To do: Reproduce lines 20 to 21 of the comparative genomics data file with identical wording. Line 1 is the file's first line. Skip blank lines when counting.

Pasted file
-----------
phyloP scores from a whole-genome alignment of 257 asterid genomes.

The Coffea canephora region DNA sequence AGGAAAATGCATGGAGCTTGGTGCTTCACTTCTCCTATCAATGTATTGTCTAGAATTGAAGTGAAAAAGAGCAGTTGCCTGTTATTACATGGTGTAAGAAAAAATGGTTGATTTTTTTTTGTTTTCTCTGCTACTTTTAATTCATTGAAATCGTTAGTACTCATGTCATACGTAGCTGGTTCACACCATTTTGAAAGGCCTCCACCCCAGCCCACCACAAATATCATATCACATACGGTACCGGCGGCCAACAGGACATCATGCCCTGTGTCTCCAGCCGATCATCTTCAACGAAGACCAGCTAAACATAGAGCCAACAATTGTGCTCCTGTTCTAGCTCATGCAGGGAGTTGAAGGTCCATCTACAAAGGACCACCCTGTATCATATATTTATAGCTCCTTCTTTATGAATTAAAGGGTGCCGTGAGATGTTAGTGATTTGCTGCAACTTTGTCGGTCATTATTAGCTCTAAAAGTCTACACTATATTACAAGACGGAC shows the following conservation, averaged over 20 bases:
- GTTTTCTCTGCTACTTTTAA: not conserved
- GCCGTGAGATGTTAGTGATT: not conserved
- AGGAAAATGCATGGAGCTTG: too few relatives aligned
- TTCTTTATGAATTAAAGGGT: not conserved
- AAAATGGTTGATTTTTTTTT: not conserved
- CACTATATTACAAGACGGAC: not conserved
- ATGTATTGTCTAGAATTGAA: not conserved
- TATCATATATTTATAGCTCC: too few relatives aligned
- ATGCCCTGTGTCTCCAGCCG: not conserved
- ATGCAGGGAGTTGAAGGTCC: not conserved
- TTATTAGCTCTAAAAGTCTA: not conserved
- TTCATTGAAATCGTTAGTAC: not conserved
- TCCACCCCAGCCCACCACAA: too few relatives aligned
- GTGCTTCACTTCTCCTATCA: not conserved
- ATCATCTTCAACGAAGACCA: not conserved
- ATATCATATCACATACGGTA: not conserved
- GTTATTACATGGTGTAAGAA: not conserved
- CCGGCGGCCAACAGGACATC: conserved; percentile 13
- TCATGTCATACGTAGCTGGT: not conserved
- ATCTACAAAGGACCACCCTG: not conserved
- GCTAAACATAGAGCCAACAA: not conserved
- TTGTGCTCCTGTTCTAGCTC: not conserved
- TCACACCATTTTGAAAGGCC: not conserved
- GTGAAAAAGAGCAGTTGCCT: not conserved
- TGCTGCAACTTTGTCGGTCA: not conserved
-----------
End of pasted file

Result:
- CCGGCGGCCAACAGGACATC: conserved; percentile 13
- TCATGTCATACGTAGCTGGT: not conserved